Raising Big Muddy May Hurt Farmers
It will be an act of man when the federal government raises the river level this spring. But, the U.S. Department of Agriculture has ruled it will take an act of God for insurance to cover Missouri farmer if their crops are flooded.
The Army Corps plans to raise the river level to encourage the pallid sturgeon to breed. But, farmers worry the water line could be higher than their insurance bottom line.
"We're talking about excess moisture or excess rainfall, and obviously those are natural," said Eldon Gould of the USDA, "and that's the basis of all crop insurance policies."
Others argue the man-made plan is meant to mimic Mother Nature, so the government should treat damage claims the same.
"This is their livelihood," argued William Bryan of the Missouri Attorney General's Office. "They thought they had fought this issue, and that, if worst came to worst, they would at least have crop insurance for about half of their damages. And now they've been told it's not even half that. So it's adding insult to injury."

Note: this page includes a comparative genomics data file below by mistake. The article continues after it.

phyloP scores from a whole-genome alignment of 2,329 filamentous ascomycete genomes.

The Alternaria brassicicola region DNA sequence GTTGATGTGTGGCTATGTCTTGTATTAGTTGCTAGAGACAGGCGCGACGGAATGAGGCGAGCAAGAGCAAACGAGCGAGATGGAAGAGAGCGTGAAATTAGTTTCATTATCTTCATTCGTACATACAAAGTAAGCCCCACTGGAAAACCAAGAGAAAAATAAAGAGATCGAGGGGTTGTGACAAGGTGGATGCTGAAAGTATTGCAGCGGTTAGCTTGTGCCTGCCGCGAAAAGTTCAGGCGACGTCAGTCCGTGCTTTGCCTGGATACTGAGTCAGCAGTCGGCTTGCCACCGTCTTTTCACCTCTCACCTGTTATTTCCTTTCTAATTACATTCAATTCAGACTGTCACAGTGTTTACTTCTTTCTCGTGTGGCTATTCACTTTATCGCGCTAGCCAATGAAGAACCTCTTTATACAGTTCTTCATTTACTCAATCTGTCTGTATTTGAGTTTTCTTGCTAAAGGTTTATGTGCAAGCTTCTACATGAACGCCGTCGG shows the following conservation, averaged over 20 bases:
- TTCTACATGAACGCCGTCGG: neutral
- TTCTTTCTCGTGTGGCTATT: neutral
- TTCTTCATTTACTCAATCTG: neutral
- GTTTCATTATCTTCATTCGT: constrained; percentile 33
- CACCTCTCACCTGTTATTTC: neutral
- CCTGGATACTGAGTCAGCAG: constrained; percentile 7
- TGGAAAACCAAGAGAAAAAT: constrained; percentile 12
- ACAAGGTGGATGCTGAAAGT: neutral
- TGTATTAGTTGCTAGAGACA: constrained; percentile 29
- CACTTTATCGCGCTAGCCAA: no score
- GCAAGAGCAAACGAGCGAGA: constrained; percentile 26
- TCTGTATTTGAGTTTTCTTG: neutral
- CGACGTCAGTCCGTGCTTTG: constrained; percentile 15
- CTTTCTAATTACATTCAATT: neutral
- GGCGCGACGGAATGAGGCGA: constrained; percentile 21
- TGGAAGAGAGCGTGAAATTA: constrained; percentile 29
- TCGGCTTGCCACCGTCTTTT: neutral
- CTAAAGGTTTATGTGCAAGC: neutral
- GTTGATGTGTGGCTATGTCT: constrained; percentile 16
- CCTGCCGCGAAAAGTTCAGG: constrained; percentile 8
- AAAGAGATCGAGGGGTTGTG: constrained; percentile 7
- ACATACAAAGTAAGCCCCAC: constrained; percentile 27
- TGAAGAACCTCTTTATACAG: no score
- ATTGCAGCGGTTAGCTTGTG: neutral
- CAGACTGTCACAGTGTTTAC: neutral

The Corps says additional releases would raise the river by no more than three feet.
"It's unfortunate that these folks would pay for crop insurance, and not know if the money was well spent until after the spring pulse," said William Bryan. "The Corps is asking us to trust them, and I hope we can trust them, and I hope they're right."
The Army Corps of Engineers planned releases in March and May from reservoirs in North and South Dakota. Now, the Corps said, it probably won't release water in March.
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